RFR(m): JEP 269 initial API and skeleton implementation (JDK-8139232)
stuart.marks at oracle.com
Thu Nov 26 03:05:52 UTC 2015
On 11/25/15 1:02 PM, Roger Riggs wrote:
> - of methods: @throws IAE "if the elements are duplicates" -> "if elements
> *contains *duplicates"
That specific wording comes from the two-arg overload, so it's shorthand for "if
the (two) elements are duplicates (of each other)". The overloads with more args
are worded "if there are any duplicate elements" which I think is ok; similar
wording is used in Map.
> - in the of() methods, would it be more efficient to add the individual object
> to the hashset w/o
> the intermediate list; don't create garbage that needs to be collected.
Sure. I'll consider this for the optimized implementation, since all of this
code is going to replaced at some point.
> - the javadoc for the of(e) method says it is specified by: "..."
Yes, this is a javadoc bug, https://bugs.openjdk.java.net/browse/JDK-8139101 .
> - The use of 'Creates an immutable list...' implies a new List is created each
> time. (ditto @returns "newly created")
> I would use 'Returns an immutable list...'
Agreed, will fix here, in the @return clauses, and in corresponding locations
for Set and Map.
> - I think I would have gone for 7 or 9 elements in the constructor, the 10 and
> 11 args forms
> just look like they would never be used. (your comments not with standing)
> - in the implementation, it would helpful to use Objects.requireNonNull(e1,
> "e1") form to aid in debugging which arg was null. (Ditto Map, and Set)
Will reconsider for the optimized implementation.
> - Might want to clarify that the duplicate check uses equals (not ==).
The general contracts of Set and Map talk about duplicates and the use of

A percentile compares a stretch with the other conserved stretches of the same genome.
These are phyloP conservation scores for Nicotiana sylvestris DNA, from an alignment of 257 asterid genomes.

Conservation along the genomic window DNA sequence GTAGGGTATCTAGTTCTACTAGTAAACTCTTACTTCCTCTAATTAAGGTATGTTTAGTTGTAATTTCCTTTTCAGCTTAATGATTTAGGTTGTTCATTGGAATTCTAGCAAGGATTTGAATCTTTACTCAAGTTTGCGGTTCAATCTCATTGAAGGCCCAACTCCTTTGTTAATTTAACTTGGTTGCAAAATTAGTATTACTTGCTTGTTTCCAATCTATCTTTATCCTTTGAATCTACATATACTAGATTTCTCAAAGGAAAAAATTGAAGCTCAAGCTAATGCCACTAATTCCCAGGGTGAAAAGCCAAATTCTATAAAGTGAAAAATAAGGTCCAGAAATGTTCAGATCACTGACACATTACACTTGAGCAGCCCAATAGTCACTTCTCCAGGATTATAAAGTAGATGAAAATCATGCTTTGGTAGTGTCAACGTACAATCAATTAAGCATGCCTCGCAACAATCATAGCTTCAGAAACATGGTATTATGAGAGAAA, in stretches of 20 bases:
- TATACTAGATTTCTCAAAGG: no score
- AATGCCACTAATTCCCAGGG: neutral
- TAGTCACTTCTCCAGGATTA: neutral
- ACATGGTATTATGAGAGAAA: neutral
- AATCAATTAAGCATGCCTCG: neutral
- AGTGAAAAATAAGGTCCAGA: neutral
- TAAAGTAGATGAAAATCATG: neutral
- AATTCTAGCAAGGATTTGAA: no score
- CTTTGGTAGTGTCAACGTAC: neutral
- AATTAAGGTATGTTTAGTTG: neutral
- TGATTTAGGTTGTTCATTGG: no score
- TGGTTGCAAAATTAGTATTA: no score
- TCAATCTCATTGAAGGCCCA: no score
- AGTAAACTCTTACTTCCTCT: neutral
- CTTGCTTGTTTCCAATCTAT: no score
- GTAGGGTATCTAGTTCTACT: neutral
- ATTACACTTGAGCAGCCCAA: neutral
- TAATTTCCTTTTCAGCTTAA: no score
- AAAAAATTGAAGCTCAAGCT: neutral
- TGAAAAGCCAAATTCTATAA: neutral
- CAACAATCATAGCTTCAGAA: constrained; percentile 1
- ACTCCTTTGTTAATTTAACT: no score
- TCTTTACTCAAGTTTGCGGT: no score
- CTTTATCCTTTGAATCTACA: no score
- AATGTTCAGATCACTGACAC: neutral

equals(), so I think we're covered here.
> - Same comments about the description using "creates/created" and "newly".
> - Map is even stranger than List with 20 arguments (10 arg/value pairs)
> - Capacity and load factor are not relevant for an immutable Map; can that be
> noted somewhere?
The concepts of capacity and load factor are defined by HashMap, so they aren't
present in the Map interface at all, irrespective of these changes. The
discussion on this topic earlier in the thread is about the HashMap capacity
values used internally within the skeleton implementation, which doesn't affect
> - KeyValueHolder is more general than is needed; it does not need to inherit
> from Entry and could be a nested class in Map.
KeyValueHolder is a private class; interfaces can't have nested private classes.
(The "Milling Project Coin" feature  was adding private *methods* to
interfaces.) The new Map.entry() method's return type is Map.Entry and it
returns a KeyValueHolder, which therefore must implement Map.Entry.
KeyValueHolder was a public class in a previous version of this proposal. After
a suggestion from Stephen Colebourne, and some consultation with Brian Goetz, we
were able to convince ourselves that having KVH be a private class implementing
Map.Entry would still allow us to get the benefit of turning it into a value
type in the future.
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